How to get Washington's attention
The financial woes of the middle class are finally having an effect on Wall Street. Will Wall Street and big business hold sway in Washington?
Finally, it seems, the economic burdens of America’s vast middle class may be catching up with the Street. The Dow lost 2.22 percent today; the Standard & Poor’s 500-stock index was down 2.28 percent. Both marked their worst declines since August 11, 2010. The Nasdaq composite index fell 2.33 percent.
We’re coming full circle: The stock market is dropping because corporate earnings are slowing. Corporate earnings are slowing because consumers are pulling back. Consumers are pulling back because they don’t have enough jobs or adequate wages.
The immediate cause of the sell-off was an announcement by ADP Employer Services, a payroll processing firm that estimates employment, that private employers added only 38,000 jobs in May. The economy needs 125,000 new jobs a month just to tread water, given that at least 125,000 people join the potential labor force every month. Simply put, if new hires are in the range of five digits, American consumers will not have enough purchasing power to buy what the private sector can produce.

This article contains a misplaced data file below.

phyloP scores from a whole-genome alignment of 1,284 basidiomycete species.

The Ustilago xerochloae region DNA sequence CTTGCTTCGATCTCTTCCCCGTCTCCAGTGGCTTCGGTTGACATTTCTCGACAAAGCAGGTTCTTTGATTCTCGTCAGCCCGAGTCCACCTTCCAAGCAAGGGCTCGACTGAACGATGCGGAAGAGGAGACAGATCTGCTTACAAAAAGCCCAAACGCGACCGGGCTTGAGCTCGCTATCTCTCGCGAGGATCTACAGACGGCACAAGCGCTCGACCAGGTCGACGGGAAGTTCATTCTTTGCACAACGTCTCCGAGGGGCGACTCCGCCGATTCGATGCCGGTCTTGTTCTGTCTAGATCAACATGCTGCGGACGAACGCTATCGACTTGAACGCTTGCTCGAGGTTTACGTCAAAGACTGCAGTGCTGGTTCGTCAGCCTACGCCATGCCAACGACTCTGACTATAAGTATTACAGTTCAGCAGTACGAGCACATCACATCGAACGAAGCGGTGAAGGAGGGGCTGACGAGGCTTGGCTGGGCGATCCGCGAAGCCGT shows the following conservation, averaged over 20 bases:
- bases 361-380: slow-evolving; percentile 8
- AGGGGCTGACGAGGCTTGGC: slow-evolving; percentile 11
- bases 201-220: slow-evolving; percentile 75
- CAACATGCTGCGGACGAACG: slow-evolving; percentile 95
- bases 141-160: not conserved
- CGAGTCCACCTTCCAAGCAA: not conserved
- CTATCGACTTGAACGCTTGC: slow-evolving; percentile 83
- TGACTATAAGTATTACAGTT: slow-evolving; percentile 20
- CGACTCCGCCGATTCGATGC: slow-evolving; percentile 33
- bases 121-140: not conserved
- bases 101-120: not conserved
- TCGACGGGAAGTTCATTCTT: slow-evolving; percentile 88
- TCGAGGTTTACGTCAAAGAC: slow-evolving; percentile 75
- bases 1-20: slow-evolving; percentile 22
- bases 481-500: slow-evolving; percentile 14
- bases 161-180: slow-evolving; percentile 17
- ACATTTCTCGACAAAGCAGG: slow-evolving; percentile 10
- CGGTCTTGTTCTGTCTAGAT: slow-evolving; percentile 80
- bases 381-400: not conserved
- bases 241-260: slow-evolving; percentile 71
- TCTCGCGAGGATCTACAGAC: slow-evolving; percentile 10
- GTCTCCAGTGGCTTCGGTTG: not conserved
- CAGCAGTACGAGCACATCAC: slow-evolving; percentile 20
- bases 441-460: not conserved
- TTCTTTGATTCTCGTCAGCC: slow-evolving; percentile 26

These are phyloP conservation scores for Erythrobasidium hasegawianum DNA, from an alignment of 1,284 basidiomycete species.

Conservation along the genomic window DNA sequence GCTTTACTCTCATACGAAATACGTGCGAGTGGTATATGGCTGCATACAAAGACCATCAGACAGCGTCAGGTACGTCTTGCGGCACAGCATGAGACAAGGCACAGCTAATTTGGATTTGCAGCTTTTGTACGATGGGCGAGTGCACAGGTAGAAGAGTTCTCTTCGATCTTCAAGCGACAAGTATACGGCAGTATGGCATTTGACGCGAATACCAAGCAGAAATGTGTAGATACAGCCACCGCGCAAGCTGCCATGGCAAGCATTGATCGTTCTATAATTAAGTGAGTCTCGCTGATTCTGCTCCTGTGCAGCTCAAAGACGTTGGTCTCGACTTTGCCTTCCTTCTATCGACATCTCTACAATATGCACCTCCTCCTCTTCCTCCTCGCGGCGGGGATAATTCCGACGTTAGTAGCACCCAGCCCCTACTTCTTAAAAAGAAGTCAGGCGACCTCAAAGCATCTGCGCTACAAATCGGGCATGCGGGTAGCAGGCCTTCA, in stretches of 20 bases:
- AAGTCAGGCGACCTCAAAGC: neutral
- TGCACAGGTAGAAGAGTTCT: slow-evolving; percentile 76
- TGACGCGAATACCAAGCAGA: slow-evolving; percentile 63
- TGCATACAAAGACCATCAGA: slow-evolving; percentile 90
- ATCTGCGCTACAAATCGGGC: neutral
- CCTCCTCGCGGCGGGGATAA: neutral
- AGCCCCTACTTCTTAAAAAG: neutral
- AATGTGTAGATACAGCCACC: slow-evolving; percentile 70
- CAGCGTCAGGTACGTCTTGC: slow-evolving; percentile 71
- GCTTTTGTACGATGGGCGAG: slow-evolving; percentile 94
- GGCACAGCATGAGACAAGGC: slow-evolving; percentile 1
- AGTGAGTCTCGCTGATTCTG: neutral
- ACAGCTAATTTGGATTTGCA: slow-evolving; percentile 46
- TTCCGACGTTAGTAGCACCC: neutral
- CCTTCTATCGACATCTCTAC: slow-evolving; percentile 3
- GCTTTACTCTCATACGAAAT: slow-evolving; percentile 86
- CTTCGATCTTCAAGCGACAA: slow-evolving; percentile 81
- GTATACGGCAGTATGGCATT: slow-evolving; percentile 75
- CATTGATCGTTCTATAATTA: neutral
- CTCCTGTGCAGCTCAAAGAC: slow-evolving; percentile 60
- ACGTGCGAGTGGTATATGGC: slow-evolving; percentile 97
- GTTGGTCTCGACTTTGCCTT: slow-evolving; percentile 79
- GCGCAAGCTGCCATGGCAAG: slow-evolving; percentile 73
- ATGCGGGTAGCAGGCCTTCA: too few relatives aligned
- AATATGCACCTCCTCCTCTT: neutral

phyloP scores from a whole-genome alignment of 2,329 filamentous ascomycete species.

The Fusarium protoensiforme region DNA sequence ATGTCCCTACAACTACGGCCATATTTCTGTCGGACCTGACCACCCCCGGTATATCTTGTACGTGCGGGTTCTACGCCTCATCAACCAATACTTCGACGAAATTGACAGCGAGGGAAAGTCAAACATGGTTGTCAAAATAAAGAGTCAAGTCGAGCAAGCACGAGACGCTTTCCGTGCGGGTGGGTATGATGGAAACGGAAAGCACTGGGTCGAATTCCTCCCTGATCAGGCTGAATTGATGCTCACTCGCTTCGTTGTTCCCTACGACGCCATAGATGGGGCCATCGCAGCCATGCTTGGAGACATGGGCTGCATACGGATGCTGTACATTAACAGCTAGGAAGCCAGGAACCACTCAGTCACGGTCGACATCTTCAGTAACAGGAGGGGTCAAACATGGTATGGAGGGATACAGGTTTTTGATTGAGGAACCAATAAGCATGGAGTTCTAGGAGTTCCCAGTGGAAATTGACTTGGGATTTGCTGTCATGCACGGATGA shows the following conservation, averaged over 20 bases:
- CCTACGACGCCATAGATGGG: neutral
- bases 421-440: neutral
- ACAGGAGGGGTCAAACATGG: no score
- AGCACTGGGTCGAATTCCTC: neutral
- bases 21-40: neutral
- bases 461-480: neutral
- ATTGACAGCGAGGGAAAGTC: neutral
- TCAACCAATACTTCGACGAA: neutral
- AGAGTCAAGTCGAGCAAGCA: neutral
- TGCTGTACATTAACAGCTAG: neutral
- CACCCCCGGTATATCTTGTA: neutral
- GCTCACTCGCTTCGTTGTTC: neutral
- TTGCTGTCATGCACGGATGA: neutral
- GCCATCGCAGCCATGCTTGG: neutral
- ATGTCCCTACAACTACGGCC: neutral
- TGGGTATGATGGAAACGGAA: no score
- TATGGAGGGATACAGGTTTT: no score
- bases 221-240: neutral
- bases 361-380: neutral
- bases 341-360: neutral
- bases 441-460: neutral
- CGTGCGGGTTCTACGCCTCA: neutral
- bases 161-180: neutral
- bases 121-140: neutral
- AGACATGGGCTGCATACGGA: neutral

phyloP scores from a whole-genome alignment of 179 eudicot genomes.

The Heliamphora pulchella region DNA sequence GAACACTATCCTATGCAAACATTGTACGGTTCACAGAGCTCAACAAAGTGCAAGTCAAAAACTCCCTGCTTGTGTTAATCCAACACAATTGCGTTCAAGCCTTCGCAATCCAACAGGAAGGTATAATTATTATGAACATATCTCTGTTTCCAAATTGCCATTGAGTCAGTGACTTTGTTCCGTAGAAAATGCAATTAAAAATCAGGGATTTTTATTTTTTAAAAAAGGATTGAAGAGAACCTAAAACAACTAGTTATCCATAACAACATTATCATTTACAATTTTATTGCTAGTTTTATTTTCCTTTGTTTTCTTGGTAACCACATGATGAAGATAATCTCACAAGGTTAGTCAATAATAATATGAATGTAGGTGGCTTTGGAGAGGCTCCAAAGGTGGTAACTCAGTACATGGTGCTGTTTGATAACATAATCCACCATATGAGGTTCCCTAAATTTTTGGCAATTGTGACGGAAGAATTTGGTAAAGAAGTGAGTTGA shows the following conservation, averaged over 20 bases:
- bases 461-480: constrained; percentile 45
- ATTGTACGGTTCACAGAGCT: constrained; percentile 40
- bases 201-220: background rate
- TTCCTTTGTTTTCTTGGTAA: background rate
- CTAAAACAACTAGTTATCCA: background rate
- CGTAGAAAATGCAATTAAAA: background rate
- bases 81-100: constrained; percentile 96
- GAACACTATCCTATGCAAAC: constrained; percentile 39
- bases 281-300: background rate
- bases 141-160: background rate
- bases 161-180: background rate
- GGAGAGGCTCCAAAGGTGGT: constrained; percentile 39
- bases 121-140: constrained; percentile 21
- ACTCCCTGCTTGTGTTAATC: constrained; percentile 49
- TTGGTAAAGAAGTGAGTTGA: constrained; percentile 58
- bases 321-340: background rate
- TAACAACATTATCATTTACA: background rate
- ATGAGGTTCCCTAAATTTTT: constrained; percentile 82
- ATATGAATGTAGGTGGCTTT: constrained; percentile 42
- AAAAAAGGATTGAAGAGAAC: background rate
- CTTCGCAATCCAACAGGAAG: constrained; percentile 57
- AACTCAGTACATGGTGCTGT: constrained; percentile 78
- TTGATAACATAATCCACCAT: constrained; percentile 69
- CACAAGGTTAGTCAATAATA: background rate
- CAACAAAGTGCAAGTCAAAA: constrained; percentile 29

The leaders of the Street and big business may now have to wake up to a reality they’ve tried to avoid — that the central economic problem of our time isn’t the long-term budget deficit but the immediate deficit in aggregate demand.
They may not yet see the necessity of a renewed social contract linking pay to per capita productivity, but they will understand something must be done to fuel jobs and wages.
Never underestimate the power of Wall Street and big business to set the terms of the economic debate in our nation’s capital. After all, Wall Street and big business pay the tab of politicians on both sides of the aisle. Even if the middle class can’t get the attention our representatives in Washington, those who fund their campaigns can.
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